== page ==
At just over 2 miles, the wash opens up and a steeper slope beckons from above. Climb through brush and rock, following the steepening valley as it makes a slight curve left (north), reaching a ridge just left of the saddle at the 3600-foot contour line, and just right of a false summit. At this point you have traveled about 2.6 miles from the start, though it may feel like more. Here is where Grapevine Mountain comes into view, a half mile further and over 300 feet higher.
Traverse below the high point on your left to reach the saddle just southwest of Grapevine’s summit. This area experienced a fire in 2012, and vegetation has been slow to recover. Take extra care to avoid trampling any plants trying to reestablish themselves in this particularly sensitive environment. Once at the saddle, follow the spine of the ridge up until it flattens out and reaches the summit at 3.1 miles from the start, at an elevation of 3955 feet. A summit register can be found nestled among the rocks for those wishing to add their names to the log of successful ascents of the peak. Views abound, most notably of the looming Granite Mountain to the southwest, as well as the long, gray-colored Whale Peak to the southeast. Also spy smaller summits such as Lizard Peak to the east and, further east still, Sunset Mountain. A look to the north reveals Pinyon Ridge and the San Ysidro Mountains beyond, which lie just west of the town of Borrego Springs. To the west is the high ridge that contains Volcan Mountain. Soak up the views and the solitude, and gather some energy for the trek down.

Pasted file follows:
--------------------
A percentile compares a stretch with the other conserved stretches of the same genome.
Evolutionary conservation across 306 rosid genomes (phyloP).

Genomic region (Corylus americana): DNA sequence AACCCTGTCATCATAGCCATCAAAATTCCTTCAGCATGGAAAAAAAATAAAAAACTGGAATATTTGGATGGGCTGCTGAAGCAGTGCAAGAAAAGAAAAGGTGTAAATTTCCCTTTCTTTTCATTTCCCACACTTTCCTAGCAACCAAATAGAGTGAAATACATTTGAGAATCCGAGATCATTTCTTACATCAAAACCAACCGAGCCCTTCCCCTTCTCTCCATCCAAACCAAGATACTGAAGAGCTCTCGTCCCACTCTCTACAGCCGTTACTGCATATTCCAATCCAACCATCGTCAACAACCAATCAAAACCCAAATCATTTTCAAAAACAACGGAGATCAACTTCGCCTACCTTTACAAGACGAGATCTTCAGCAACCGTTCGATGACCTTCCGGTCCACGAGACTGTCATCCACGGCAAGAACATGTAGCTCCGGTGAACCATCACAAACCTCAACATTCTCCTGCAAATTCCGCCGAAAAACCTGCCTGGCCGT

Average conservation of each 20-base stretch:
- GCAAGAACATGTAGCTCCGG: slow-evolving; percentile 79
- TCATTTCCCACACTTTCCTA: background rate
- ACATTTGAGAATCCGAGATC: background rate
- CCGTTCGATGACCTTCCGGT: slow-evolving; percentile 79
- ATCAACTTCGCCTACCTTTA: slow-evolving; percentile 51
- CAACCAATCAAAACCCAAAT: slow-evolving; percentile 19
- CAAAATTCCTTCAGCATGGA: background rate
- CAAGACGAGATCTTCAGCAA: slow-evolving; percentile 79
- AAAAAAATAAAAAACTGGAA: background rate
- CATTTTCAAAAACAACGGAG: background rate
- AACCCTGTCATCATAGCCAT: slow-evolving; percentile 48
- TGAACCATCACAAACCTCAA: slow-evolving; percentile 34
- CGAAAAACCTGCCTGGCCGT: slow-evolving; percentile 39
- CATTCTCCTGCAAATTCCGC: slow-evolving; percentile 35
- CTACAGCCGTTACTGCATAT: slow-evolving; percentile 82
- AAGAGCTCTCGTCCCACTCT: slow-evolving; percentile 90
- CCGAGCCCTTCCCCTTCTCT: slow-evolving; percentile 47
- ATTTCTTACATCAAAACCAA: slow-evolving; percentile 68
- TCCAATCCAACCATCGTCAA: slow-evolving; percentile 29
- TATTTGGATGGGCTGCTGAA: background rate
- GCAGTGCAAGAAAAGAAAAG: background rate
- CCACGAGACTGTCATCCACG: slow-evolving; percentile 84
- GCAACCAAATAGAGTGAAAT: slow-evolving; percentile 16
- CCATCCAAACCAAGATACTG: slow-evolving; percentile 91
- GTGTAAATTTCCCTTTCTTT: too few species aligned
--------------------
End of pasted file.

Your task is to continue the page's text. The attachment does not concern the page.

For the descent, retrace your steps across the summit plateau and pick up the ridge leading down to the saddle. To the right is a steep drop to Bitter Creek Canyon far below, but take care to keep a southwesterly direction and then curve slightly left to traverse under the lower/false summit once again. Pass between this hill and the next saddle to the left to pick up the top of the wash, then begin a cautious descent of the steep slope, as footing is uneven and can be slippery. Soon the canyon walls narrow and the going gets easier, save for the 20-foot dry fall ahead. Once beyond that, the PCT is a short distance away, at which point turn left (south) and enjoy the views down to San Felipe Valley, where fall colors in the trees can create a yellow ribbon at certain times of year. Soon, the large dirt parking lot comes into view, and as you get near, keep a close eye out for the use-trail leading down to it. Arrive at your vehicle about 6.3 miles from the start.
Grapevine Mountain map
Grapevine Mountain (Anza-Borrego Desert State Park)
Views abound on this lofty desert peak.
Directions: (Scissors Crossing) From Julian, go east on CA-78 11.9 miles to Scissors Crossing, and turn left (northwest) onto San Felipe Road. Drive 0.3 mile to a large, raised dirt parking area on the right, which easily has room for a couple dozen vehicles. No facilities. Hiking length: 6.3 miles round trip. Allow 6 hours hiking time. Difficulty: strenuous, with areas of rock scrambling. Elevation gain/loss up to 1,700 feet. The best time to visit this area is November through April as summer months can be quite hot, and there is little shade. Cross-country navigation skills are required for reaching the peak.